U.S. Rep. Doug Lamborn is reportedly going to take legal action to get his name on the primary ballot in June.
This comes after the Colorado Supreme Court ruled that hundreds of signatures the lawmaker presented to get on the primary ballot for re-election were invalid. A person the campaign hired to circulate petitions wasn't a Colorado resident — which is a requirement in the state.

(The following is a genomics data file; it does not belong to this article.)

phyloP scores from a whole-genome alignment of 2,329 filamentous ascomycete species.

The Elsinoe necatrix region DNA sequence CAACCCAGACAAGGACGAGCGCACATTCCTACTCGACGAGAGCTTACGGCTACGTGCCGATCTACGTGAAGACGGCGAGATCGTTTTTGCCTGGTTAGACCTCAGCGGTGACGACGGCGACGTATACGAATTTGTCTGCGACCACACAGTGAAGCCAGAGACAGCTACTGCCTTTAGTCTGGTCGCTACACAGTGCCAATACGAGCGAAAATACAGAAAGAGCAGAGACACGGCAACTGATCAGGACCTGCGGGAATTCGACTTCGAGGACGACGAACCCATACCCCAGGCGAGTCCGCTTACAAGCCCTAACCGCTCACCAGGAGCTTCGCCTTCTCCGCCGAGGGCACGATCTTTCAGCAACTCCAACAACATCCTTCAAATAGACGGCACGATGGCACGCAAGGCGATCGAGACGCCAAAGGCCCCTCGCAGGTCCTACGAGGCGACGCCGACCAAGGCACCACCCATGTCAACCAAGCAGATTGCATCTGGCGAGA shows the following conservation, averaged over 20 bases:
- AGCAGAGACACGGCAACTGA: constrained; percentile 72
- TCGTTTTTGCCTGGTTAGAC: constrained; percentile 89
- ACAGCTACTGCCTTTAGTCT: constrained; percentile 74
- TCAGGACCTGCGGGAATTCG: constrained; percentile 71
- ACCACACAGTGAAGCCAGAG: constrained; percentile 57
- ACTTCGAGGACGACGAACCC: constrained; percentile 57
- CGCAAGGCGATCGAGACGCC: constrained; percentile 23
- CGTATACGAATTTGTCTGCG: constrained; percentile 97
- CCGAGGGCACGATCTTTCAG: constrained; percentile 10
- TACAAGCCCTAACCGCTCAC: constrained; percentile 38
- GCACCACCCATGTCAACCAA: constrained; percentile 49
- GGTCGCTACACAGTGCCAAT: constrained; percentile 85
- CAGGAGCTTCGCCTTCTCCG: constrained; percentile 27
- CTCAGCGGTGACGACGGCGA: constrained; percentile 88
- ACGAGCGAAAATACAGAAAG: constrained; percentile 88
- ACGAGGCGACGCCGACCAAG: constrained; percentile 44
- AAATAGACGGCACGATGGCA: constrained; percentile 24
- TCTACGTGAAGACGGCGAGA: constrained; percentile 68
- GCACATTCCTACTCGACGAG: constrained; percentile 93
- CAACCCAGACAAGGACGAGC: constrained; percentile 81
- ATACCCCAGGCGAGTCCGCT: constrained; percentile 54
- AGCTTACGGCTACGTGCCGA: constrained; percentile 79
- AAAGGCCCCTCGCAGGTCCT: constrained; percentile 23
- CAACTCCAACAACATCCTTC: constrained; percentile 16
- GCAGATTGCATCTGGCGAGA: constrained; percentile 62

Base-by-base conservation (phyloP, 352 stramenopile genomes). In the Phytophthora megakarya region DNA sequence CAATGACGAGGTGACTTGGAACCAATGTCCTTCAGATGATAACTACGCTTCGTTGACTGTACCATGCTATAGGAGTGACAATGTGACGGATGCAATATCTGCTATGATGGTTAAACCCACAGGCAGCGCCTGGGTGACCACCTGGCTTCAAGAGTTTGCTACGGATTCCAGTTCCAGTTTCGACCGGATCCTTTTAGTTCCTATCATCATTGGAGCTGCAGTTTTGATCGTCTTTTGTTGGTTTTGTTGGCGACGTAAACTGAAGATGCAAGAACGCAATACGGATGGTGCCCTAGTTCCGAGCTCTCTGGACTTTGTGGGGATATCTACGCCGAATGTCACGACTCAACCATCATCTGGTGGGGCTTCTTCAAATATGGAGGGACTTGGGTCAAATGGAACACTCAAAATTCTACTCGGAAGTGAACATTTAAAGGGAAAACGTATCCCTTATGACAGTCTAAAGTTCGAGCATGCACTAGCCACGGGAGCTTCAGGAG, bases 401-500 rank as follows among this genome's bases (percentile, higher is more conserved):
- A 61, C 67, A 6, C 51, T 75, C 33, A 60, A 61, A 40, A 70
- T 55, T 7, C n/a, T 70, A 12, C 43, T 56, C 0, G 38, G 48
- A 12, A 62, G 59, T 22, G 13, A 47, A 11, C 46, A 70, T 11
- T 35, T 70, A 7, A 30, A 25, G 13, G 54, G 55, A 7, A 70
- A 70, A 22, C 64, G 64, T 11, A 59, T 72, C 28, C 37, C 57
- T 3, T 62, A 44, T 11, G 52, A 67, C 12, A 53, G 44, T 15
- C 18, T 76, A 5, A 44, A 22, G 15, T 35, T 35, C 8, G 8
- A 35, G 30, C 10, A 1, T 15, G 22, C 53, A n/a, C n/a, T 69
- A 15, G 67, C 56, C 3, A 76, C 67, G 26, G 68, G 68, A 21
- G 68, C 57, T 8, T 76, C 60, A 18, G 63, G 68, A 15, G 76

There are two ways a candidate can earn a spot on the primary ballot in Colorado: through the caucus and assembly process, or by getting 1,000 signatures from voters. Lamborn was 58 signatures short of 1,000 valid signatures.
A spokesperson for Lamborn said they would bring legal action in federal court to "overturn the part of Colorado law that deprives voters who have petitioned to have Congressman Lamborn on the ballot of their constitutional rights."
Lamborn could still participate in the primary as a write-in candidate if the legal action isn't successful.